Also, some of the silage, as it comes down out of the outlet chute 21 against the spreader, will pass between the fins 22 26 in the space 35 between the blades so that some of the silage will be distributed in the central portions of the bin.

The action also tends to redistribute the silage in different areas so that the silage is mixed better.

Thus, the silage engaging the spreader angled blades of the spreader will cause the spreader to rotate by its shaft rotating in the collar plates and continues to rotate as long as a material amount of silage is coming out of the outlet chute onto the spreader, and the tapered fins, as the spreader rotates by being engaged by some of the silage, will toss the engaged silage outward to deposit the silage to the outer c.rcumferential portions of the bin, while the silage traveling down to the spreader travels between the blades will be deposited in the central or center portions of the bin to more evenly distribute the silage about the bin.

The silage travels through the silage blower and out the outlet opening 44 at the end 21 of the chute in the direction indicated by the arrow 45. The top wall 46 of the chute 21 has a notched out portion 47 at its lower edge, centrally of the width of the chute, so that the shaft 21 may pivot into the opening 44.

Thus it will be seen that a novel silage spreader has been provided which does not require a motor or other means of power to rotate, but will rotate or is self propelled under the action of the silage engaging the fins of the spreader. While the taper of the fins 22 26 is approximately 20 degrees, this may vary to a certain extent also the pitch of the bent corners may be varied as well as the position of the bend to provide the pitch.

It will be obvious that various changes and departures may be made to the invention without departing from the spirit thereof accordingly, it is not intended that the invention be limited to that specifically described in the specification or as illustrated in the drawing, but only as set forth in the appended claims wherein:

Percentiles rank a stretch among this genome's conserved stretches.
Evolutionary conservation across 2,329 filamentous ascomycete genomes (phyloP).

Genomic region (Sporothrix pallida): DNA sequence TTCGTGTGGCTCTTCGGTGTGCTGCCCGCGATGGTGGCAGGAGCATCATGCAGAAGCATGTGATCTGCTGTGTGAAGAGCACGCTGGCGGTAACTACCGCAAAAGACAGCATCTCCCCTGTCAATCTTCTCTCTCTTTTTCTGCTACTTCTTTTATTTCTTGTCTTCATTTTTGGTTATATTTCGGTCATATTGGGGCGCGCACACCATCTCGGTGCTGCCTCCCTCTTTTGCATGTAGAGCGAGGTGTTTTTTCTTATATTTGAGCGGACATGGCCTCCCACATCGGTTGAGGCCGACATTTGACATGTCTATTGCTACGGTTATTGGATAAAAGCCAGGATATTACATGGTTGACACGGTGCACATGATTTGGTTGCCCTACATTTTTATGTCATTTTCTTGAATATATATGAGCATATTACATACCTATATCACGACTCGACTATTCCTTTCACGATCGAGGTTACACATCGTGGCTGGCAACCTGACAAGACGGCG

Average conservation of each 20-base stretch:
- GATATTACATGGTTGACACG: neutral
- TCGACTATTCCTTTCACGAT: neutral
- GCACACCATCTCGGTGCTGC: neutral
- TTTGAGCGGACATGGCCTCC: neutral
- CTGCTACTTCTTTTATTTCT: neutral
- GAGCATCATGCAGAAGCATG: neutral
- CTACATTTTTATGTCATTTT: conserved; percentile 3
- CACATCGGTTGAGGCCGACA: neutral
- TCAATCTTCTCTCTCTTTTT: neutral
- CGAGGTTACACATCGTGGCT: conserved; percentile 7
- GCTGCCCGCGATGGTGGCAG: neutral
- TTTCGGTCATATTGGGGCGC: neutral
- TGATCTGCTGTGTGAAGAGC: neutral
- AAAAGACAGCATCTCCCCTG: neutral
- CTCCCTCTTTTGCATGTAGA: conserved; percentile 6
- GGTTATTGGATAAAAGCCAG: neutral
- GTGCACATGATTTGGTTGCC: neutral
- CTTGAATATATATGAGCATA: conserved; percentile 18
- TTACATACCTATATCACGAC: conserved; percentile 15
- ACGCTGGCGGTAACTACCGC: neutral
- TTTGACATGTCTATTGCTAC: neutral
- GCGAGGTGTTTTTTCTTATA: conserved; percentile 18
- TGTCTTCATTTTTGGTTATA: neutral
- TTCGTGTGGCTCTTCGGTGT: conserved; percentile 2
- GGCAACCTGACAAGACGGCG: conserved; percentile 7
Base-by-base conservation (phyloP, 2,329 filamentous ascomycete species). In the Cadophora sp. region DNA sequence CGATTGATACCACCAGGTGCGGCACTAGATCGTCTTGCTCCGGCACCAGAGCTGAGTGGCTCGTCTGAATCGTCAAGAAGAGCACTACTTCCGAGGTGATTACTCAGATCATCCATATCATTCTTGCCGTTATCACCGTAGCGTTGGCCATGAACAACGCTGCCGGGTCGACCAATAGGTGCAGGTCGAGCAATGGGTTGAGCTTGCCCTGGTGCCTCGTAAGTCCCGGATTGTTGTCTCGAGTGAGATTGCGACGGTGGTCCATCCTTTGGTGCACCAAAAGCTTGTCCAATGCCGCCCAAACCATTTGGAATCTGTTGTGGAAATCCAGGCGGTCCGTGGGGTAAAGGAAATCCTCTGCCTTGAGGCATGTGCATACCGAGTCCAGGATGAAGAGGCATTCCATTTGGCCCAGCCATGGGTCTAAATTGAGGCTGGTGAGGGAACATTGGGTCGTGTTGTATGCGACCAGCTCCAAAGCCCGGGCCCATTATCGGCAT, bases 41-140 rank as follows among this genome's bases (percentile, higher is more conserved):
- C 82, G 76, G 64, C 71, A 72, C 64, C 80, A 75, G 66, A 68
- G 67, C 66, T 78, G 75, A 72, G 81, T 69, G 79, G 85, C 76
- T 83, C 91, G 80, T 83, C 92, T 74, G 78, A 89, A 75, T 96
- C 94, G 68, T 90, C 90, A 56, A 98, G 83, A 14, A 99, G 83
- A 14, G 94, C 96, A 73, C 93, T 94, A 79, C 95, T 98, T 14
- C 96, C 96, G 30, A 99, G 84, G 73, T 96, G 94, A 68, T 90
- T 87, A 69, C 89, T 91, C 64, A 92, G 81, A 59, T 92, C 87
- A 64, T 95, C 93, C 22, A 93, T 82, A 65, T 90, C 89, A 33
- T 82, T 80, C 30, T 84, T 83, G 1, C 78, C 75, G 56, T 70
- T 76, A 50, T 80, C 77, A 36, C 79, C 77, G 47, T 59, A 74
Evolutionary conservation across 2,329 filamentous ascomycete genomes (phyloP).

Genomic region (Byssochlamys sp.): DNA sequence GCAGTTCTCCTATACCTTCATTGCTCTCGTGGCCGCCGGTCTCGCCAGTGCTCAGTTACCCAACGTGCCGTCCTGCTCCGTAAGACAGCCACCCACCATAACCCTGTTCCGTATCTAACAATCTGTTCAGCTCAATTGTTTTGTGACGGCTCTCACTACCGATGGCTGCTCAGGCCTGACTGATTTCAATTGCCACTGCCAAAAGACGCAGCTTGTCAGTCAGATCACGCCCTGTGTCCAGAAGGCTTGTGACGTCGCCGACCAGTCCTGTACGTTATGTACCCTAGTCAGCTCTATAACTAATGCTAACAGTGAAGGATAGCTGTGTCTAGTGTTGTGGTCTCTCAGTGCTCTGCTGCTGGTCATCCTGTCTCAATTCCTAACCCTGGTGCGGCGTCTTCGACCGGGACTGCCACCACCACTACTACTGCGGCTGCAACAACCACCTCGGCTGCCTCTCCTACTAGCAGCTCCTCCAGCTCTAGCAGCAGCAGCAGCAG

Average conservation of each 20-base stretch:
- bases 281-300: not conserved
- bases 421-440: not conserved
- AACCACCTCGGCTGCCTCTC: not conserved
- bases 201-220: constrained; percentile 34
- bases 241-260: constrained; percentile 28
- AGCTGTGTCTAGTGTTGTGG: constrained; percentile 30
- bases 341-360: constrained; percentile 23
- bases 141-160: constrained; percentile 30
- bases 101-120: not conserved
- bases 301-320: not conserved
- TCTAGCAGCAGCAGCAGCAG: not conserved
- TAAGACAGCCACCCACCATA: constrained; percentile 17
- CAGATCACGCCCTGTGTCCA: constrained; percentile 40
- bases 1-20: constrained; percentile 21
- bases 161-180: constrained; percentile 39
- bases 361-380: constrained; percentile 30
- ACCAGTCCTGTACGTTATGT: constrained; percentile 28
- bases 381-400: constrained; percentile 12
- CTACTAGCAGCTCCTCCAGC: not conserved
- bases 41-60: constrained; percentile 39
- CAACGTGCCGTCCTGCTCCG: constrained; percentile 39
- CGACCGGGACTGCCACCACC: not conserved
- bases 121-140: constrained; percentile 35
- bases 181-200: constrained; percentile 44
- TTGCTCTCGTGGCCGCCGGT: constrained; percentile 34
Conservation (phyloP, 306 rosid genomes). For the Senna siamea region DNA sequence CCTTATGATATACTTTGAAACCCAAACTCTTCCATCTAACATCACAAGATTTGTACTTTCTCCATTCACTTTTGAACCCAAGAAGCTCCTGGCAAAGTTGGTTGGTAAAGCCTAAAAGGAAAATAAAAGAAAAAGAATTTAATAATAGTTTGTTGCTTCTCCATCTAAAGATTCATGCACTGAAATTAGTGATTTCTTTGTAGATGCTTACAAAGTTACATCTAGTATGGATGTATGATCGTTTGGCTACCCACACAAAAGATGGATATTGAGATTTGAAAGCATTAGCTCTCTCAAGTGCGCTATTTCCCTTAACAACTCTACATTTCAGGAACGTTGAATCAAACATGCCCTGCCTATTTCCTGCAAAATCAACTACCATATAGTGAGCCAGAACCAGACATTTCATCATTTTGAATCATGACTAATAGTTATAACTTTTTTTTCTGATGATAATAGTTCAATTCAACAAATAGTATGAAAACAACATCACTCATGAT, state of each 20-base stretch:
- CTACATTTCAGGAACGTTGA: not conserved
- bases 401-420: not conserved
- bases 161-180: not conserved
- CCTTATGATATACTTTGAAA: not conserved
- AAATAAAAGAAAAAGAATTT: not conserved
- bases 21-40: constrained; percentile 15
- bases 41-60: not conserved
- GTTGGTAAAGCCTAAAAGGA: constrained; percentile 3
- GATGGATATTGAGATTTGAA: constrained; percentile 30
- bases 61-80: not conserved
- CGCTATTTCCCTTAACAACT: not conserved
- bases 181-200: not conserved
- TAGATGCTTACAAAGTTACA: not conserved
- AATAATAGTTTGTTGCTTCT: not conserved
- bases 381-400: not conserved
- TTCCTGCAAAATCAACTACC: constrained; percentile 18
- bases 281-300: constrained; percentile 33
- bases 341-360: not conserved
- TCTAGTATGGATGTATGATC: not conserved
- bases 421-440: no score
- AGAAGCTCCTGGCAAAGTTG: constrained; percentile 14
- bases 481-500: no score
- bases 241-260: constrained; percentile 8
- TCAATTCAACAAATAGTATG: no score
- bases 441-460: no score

What is claimed is:

l. A silage spreader device for attachment to the outlet spout of a silage harvester to spread the silage about a silage bin as it comes out of the outlet spout, said spreader comprising a shaft adapted to be rotatably mounted to the outlet spout so that the lower end of the shaft is suspended beneath the outlet spout in the path of silage coming out of said spout, a plurality of blades coming to a point about the shaft and extending outward and downward diverging relative at a uniform angle to one another in a cone-like shape with the lower portions of the fins separated and spaced from one another, and with the lowermost ends of the fins angled to one another, so that as silage drops out of the outlet spout some of the silage will engage the angled portions of the tins and cause the spreader to rotate relative to the outlet spout and to toss the silage outward as some of the silage engages the angled fins, the rotation of the fins will act to toss the silage outward in an arc, with the spaces between the fins enabling some of the silage to drop between the fins and be deposited in the central portion of the bin.

Patent Citations
Cited PatentFiling datePublication dateApplicantTitle
US3572523 *Jul 10, 1969Mar 30, 1971Hermann K CymaraSilage distributor
US3794386 *Apr 11, 1973Feb 26, 1974Lml Eng & Mfg CorpGrain flow controller
Referenced by
Citing PatentFiling datePublication dateApplicantTitle
US4040529 *May 17, 1976Aug 9, 1977Wurdeman Marion EGrain flow propelled grain spreader
US4718811 *Jan 21, 1986Jan 12, 1988Lancaster Level Flo, Inc.Silage distributor apparatus
US5776541 *Dec 30, 1996Jul 7, 1998Owens-Corning Fiberglas TechnologyMethod and apparatus for forming an irregular pattern of granules on an asphalt coated sheet
US6729365Mar 28, 2003May 4, 2004Laval CoteDistribution device for use with a silo
US7513729 *Mar 30, 2006Apr 7, 2009Voest-Alpine Industrieanlagenbau Gmbh & Co.Method and device for distributing a lumpy bulk material
US20060182555 *Mar 30, 2006Aug 17, 2006Voest-Alpine Industrieanlagenbau Gmbh & CoMethod and device for distributing a lumpy bulk material
WO1998029196A1 *Dec 17, 1997Jul 9, 1998Owens CorningMethod and apparatus for forming an irregular pattern of granules on an asphalt coated sheet
Classifications
U.S. Classification414/301, 406/162, 239/687, 198/640
International ClassificationA01F25/18, A01F25/16
Cooperative ClassificationA01F25/186
European ClassificationA01F25/18C